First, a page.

Hien T. Ngo
Ph.D. candidate, York University
M.Sc. in Biology, York University
Honours B.Sc. in Biology, Simon Fraser University
My research involves bee diversity in coffee systems. Coffee management systems do affect bee diversity in Costa Rica. I am interested in finding out other factors that affect bee diversity in coffee systems that are less studied, such as Robusta coffee systems, particularly in Asia. Small changes in management can help to conserve existing bee diversity and at the same time increase pollination of coffee and productivity.
- Ngo HT, Mojica AC, Packer L. 2011. Coffee plant-pollinator interactions: a review. Canadian Journal of Zoology 89: 647-660. doi: 10.1139/z11-028 Full text
- Ngo HT, Gibbs J, Griswold T, Packer L. 2013. Evaluating bee (Hymenoptera: Apoidea) diversity using Malaise traps in coffee landscapes of Costa Rica. The Canadian Entomologist 145(4): 435-453. doi: 10.4039/tce.2013.16 Full text
- Keeling CI, Ngo HT, Benusic KD, Slessor KN. 2001. Preparative chiral liquid chromatography for enantiomeric separation of pheromones. Journal of Chemical Ecology 27(3): 487-497. doi: 10.1023/A:1010380704106
Ca Phe Sua Da
- 1 tbsp condensed milk
(or more depending on
how sweet you like your
- 2-3 tsps of coffee grounds
(Tay Nguyen coffee brand
or any coffee from Buon
- 1 cup hot water
Pour condensed milk into the bottom of your glass. Place coffee grounds in an individual metal drip filter - screw and tamp down the coffee with the perforated metal attachment. Pour hot water into the filter and let the dark condensed coffee drip through (may take more than a few minutes - maybe 10). Stir with condensed milk and then add ice. This is a drink to be sipped like an espresso as it is very concentrated - warning: POTENT STUFF!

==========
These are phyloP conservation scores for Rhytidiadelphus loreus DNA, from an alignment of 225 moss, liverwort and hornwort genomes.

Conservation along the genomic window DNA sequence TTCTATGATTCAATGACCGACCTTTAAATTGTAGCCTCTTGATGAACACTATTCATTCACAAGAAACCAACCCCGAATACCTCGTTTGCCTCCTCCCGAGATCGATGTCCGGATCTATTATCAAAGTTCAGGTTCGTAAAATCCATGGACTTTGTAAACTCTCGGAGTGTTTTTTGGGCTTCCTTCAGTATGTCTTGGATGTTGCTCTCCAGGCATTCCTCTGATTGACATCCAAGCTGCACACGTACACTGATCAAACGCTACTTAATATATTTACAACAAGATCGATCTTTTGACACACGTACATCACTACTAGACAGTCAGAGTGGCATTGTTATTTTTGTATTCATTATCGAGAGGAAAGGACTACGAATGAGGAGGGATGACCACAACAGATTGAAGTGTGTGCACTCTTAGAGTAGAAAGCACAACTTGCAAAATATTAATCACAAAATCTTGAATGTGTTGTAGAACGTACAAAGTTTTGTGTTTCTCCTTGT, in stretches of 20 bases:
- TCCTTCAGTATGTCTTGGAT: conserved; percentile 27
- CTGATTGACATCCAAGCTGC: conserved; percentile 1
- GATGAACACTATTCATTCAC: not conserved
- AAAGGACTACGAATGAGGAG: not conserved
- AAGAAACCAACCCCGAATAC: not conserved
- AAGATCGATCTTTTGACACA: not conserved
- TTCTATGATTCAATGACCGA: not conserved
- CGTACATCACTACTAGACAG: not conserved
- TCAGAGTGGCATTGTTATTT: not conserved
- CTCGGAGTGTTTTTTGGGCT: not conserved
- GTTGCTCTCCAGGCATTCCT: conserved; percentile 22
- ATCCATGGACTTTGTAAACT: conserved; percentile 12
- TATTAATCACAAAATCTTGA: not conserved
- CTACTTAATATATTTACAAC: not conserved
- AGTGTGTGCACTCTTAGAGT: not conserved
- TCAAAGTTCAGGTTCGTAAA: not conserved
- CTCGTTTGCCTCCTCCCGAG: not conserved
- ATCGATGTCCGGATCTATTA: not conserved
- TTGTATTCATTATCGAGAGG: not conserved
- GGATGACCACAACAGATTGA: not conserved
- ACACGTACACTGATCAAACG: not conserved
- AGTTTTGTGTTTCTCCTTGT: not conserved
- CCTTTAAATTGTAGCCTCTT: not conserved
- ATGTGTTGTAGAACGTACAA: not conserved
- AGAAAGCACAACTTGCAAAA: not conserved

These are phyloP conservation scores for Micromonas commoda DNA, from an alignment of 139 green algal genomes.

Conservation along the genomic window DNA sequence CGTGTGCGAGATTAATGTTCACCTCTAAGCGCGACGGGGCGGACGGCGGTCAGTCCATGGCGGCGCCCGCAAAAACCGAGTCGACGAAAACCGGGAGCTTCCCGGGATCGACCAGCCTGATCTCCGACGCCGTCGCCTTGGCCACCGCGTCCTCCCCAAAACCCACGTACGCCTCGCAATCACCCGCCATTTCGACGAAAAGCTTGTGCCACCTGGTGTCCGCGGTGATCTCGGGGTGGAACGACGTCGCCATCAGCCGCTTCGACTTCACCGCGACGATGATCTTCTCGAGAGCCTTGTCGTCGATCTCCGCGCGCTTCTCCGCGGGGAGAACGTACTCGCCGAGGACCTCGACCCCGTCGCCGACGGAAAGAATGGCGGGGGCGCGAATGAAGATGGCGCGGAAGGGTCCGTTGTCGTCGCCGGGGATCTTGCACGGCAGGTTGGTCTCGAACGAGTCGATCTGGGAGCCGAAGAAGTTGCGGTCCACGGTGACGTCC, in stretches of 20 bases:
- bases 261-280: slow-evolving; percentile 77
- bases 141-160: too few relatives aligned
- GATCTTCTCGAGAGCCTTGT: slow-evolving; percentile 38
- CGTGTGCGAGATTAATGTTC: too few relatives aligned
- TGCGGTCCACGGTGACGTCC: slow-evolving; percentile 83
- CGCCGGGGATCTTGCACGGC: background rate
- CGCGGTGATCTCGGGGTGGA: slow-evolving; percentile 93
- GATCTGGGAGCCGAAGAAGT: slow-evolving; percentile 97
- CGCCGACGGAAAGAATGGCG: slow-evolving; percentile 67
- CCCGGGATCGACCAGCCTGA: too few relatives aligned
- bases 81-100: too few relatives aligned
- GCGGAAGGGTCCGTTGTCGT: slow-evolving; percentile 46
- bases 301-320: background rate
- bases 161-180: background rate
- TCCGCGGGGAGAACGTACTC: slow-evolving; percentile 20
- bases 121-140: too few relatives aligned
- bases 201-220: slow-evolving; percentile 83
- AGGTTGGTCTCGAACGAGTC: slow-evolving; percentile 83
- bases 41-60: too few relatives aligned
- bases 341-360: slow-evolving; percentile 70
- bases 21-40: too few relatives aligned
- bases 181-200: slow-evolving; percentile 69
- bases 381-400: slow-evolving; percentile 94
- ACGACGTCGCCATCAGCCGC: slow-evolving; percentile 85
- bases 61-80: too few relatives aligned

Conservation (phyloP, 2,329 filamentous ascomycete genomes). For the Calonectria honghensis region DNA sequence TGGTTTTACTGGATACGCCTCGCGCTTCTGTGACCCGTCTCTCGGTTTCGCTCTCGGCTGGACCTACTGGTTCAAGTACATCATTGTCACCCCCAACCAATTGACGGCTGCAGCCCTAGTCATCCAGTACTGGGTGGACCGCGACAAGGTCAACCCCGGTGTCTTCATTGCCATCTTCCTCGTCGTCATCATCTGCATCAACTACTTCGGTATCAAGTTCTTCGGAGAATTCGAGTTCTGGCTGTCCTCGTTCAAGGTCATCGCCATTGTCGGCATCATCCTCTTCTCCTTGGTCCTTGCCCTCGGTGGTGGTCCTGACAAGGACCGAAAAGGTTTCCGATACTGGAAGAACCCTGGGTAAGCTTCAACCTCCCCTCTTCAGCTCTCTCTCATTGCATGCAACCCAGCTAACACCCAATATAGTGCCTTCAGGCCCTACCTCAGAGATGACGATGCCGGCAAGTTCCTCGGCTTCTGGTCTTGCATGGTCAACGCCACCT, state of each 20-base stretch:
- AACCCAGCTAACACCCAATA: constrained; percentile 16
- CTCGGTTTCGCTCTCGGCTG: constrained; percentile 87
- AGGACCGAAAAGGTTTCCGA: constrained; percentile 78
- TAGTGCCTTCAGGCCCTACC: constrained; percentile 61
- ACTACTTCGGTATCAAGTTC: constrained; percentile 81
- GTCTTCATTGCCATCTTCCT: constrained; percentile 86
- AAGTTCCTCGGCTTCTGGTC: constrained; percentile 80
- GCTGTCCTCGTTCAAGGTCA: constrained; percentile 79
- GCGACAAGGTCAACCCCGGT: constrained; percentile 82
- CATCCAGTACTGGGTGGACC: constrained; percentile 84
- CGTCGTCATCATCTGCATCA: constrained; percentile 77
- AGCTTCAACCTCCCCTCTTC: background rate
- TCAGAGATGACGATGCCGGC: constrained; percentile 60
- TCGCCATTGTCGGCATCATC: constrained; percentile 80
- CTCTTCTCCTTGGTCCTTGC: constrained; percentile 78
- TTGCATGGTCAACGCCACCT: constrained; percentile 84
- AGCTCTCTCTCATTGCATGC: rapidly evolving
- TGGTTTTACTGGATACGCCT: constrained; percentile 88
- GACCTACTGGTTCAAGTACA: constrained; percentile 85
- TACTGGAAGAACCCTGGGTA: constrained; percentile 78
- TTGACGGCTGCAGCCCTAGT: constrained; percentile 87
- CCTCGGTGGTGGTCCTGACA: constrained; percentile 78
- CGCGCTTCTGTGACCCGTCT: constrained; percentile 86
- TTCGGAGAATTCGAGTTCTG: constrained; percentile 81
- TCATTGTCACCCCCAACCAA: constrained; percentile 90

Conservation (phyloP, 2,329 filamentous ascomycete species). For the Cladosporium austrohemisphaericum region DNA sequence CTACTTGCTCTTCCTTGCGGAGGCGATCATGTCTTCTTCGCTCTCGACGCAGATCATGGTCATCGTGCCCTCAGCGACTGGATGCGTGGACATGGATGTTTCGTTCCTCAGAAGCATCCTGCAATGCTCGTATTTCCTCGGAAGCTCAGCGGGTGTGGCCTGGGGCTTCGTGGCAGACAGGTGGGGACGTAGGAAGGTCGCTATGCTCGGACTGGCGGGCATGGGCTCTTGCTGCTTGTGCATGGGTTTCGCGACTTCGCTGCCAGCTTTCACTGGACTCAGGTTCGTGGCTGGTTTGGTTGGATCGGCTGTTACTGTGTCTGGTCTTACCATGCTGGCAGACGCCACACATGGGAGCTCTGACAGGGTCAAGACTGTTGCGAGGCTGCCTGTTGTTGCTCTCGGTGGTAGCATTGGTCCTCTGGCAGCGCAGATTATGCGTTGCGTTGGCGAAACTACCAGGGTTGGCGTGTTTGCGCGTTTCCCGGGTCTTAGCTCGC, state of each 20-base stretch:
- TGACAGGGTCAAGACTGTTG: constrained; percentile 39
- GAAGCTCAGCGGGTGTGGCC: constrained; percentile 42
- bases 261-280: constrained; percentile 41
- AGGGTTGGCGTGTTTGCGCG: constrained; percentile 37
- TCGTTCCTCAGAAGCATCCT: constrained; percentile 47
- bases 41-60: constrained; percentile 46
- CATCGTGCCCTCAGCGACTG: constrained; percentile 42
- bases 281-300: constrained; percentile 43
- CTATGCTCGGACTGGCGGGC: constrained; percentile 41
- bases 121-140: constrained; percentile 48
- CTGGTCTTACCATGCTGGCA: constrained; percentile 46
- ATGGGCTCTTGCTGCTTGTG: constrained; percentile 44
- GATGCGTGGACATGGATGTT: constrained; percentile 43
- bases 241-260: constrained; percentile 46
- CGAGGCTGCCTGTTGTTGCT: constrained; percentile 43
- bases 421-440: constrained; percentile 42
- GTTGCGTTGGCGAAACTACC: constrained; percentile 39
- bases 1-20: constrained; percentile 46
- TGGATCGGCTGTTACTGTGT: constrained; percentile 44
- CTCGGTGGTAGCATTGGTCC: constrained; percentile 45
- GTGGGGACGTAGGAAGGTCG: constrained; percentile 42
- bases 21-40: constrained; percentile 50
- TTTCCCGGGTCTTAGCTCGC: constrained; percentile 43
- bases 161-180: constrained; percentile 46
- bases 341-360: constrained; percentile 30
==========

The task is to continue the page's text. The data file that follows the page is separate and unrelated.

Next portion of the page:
Funniest Research Story
I was in Dak Lak, Vietnam, sampling and collecting around March, 2009. Our sampling schedule is setting up traps in the morning, followed by an hour of collecting and an hour of visual observations. Usually in the morning we are done at around 11:30am and we don't start afternoon observations until around 1pm. So we take advantage of this break to eat lunch and rest. In Vietnam they irrigate their coffee crops, and to ensure that his water stays near the roots, little trenches of less than 1ft deep are dug around the main trunk.
Me and my assistant usually lie in these trenches for shade provided by the coffee trees. On this particular day, I must've laid on top a nest of...mites or chiggers? I didn't realize I was under attack by these pests until there were hundreds of them on my pants. At first I just brushed them off my field pants, but then I realized they had gotten...EVERYWHERE....SO I jumped up and ran to take my pants off. At this point I was NOT calm and cool. So there I was, without pants, doing a get-off-me-chiggers dance all while yelling at my assistant to "look away". I am sure she didn't because it was entertaining?!? She must've thought I was nuts. I am pretty sure (although not positive) that the farmers did not see me.
No other words were exchanged nor eye contact was made between me and my assistant that day and I think I could hear her giggling in the coffee field somewhere that afternoon :(
I was thoroughly embarrassed.
Professor of Biology
416-736-2100 ext. 22663
4700 Keele Street